Archive for the ‘game theory’ Category
Right now, Senate Democrats have a choice, they can vote to confirm Supreme Court nominee Neil Gorsuch or reject. This choice is complex:
- How desirable is this individual nominee?
- How desirable is it to filibuster this individual nominee, even if he is desirable?
- How desirable is it to punish Republicans for not holding a vote on Merrick Garland?
I think these issues are subtle and interdependent. For example, it is unclear whether Trump would nominate another Scalia type jurist, who is very conservative but does show some degree of independence. Thus, this may be “as good as it gets.”
However, voting in favor of Gorsuch, or simply not filibustering, raises a number of issues for Democrats. First, it essentially confirms a new norm in the Senate. If the President and Senate are from different parties, the Senate can deny the President the power to appoint any Supreme Court justices. This is a real shift. Technically, the power granted by the Constitution is “advise and consent,” not complete denial. Second, allowing the Gorsuch nomination to proceed without a major fight will probably inflame the base. The Democratic base could reasonably ask why Republicans are happy to filibuster and Democrats not so much.
My prediction is that Senate Democrats will allow Gorsuch to be nominated without much fuss because Democratic primary voters won’t punish them. The Democratic base seems to be very ineffective when it comes to punishing deviant behavior. Thus, the marginal Senate Democrat will probably focus more on general election voters in swing states.
In game theory, the “chicken game” involves two people, a clock and a deadline. The first person to blink loses the game. But if the players reach deadline before anyone blinks, they both die. If they both blink, they get to tie. The GOP race has now entered the chicken game phase.
Currently, the major issue is that by consistently getting about 30%+ of the Republican vote, Trump wins states so long as the remaining two major contenders, Marco Rubio and Ted Cruz, keep splitting the anti-Trump vote. If either drops out, Trump wins. The first to drop allows the other to win second place and be the front runner in a future nomination contest.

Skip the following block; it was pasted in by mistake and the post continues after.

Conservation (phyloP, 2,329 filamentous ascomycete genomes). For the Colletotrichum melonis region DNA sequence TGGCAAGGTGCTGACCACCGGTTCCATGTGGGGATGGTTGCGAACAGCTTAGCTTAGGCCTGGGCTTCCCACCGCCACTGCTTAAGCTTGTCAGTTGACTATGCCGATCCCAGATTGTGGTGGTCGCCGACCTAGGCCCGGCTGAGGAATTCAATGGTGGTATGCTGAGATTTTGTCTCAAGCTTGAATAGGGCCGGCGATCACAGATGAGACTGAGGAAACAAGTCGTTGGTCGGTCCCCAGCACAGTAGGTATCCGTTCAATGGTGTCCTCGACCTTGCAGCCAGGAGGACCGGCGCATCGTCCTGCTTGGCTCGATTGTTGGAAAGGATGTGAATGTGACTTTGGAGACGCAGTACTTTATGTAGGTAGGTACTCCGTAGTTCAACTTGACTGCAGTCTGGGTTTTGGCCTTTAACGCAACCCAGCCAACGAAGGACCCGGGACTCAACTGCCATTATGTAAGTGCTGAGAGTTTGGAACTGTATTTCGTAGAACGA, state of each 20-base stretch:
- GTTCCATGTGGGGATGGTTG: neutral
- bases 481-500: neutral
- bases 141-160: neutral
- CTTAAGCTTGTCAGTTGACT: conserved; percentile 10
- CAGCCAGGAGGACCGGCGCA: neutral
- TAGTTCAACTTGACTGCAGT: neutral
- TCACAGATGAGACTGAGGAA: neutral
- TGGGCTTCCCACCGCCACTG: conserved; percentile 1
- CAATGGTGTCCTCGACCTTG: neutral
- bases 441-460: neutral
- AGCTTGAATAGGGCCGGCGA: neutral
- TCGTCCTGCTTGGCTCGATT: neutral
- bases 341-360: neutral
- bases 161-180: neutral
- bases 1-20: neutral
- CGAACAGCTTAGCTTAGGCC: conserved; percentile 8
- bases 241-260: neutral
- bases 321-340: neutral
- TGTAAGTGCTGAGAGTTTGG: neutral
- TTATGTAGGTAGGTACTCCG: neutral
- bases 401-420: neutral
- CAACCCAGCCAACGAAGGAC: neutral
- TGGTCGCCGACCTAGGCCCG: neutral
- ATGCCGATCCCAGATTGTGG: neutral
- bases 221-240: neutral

Anecdotally, neither seems to be looking into dropping. Cruz is the sort of person who alienates people as he wins. Thus, if he drops out, he’s unlikely to be tapped by party leaders for a second run. Rubio is the remaining establishment choice. If he drops and lets Cruz surge to a strong second place, another person will be picked to be the establishment guy in the next cycle. So both want to stay in as long as possible.
Add your predictions in the comments.
This part of the book forum is about Ivan Ermakoff’s theory of collective abdication. It’s a little complicated, so bear with me. First, in analyzing the March 1933 vote in Germany or the 1940 vote in France, Ermakoff rejects the views that it was simply a matter of external pressure or “defecting” to the bad side. In his reading of events, people were able to resist and they were not Nazis or sympathizers. And of course, if you are afraid of Nazi retaliation, giving them unlimited power would not solve the problem. He also rejects the view that it was a matter of political incompetence. Perhaps, some historians have argued, German and French legislators simply underestimated how bad the Nazis were going to be. In reading the original source materials, Ermakoff finds plenty evidence to the contrary. At the very least, the main actors in the story were highly skilled politicians and many knew exactly what might happen.
So what does Ermakoff propose? Roughly speaking, he argues that authoritarian challenges can result in abdication when the challenge effectively dissolves pre-existing social structures, which then allows for a re-alignment that the challenger can shape. The result is that the re-alignment can inflate the support for the challenger as people try to infer what other people think and mistakenly acquiesce because they think others are doing so.